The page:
Previous studies suggest that PV and SOM neurons may differ in their spike shapes (Tan et al. 2008; Ma et al. 2010; Levy and Reyes 2012). Similarly, we found that spike waveforms of all the recorded PV cells exhibited a trough-to-peak interval (TPI) shorter than 0.5 ms, while those of all the recorded excitatory neurons had TPIs longer than 0.5 ms (Fig. 2A,B). The majority of SOM neurons had TPIs longer than 0.5 ms, while a small percentage (13%) exhibited TPIs shorter than 0.5 ms (Fig. 2B). This is consistent with previous observations that some SOM neurons had narrow spikes (Xu et al. 2006). In addition, PV neurons tended to have higher peak/trough amplitude ratios compared with the other 2 cell types (Fig. 2B). These data indicate that for cell-attached recording in layer 2/3, TPI of spike waveform can be used as a criterion to isolate inhibitory neurons with a reasonable accuracy. As for response level, PV neurons displayed much higher tone-evoked firing rates than SOM and excitatory cells (Fig. 2C). In addition, the spontaneous firing rate of PV neurons was significantly higher than excitatory cells and tended to be higher than SOM neurons (Fig. 2D). These data suggest that PV neurons can potentially provide stronger inhibition than SOM neurons at least in urethane anesthesia, considering that unitary synaptic connections from PV neurons are even stronger than those from SOM neurons (Levy and Reyes 2012; Pfeffer et al. 2013).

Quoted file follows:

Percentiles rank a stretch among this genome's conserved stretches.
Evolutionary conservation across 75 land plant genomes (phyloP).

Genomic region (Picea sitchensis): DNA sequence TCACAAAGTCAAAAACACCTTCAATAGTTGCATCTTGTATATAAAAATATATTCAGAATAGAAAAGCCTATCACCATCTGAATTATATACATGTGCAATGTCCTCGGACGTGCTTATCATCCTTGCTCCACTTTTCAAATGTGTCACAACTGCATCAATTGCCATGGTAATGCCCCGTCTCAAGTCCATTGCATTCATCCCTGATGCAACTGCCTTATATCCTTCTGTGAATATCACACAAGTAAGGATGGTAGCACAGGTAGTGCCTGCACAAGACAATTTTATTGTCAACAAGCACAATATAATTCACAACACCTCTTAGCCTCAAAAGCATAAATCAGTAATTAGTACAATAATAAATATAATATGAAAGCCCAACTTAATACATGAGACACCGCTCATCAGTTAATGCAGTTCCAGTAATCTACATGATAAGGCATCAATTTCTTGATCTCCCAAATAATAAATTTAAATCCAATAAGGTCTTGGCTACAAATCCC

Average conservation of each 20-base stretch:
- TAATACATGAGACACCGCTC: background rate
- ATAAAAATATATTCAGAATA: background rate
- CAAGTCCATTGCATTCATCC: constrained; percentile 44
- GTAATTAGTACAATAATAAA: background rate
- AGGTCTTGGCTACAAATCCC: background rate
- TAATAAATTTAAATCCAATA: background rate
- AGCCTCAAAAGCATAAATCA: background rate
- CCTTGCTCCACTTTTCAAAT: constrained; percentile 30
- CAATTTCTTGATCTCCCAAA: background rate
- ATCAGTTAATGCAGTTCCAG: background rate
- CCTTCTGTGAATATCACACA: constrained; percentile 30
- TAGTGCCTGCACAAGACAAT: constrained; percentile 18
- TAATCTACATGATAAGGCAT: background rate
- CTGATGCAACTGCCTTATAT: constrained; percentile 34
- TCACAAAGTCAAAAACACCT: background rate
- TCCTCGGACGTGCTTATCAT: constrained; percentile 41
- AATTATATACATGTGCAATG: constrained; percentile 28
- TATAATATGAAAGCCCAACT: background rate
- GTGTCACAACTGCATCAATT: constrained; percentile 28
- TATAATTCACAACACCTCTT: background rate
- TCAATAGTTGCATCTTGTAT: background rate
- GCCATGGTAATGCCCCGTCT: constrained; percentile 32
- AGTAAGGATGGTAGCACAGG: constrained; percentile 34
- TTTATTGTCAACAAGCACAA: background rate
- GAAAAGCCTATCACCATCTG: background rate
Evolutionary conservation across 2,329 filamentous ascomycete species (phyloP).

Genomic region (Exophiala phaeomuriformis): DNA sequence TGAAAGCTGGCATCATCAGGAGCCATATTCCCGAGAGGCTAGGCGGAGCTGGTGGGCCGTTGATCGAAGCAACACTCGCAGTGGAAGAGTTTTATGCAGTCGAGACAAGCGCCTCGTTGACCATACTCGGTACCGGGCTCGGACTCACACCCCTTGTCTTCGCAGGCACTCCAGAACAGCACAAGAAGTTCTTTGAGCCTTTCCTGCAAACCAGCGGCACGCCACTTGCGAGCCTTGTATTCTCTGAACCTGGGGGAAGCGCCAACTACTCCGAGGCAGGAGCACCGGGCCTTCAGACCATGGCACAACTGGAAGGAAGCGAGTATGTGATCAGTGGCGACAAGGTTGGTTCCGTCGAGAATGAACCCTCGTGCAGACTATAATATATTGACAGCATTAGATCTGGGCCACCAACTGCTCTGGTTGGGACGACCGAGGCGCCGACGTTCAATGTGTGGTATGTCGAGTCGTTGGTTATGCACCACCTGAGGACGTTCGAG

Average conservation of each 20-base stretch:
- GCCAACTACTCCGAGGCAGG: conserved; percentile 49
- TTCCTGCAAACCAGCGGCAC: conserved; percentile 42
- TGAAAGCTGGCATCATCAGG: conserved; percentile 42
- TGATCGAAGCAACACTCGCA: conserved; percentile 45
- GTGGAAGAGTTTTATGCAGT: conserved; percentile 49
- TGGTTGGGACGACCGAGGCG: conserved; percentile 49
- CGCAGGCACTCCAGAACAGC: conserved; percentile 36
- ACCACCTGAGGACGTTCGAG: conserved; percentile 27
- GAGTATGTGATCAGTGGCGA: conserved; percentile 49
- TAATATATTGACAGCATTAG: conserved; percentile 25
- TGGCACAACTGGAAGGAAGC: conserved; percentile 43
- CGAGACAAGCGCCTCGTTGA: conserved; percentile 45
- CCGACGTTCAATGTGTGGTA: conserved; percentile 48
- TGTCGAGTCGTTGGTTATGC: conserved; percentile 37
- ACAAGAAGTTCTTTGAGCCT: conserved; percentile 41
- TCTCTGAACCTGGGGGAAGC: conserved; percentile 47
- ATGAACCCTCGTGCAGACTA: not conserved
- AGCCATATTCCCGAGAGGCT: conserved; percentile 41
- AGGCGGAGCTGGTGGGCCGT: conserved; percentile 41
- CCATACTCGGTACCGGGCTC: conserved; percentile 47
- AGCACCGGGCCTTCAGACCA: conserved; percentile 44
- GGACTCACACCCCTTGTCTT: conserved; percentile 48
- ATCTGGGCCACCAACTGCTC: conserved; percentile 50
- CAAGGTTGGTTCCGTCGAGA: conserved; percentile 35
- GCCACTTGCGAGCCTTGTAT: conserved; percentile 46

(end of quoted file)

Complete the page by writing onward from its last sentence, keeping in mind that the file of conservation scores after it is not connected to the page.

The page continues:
Tonal Receptive Field Properties of Inhibitory Neurons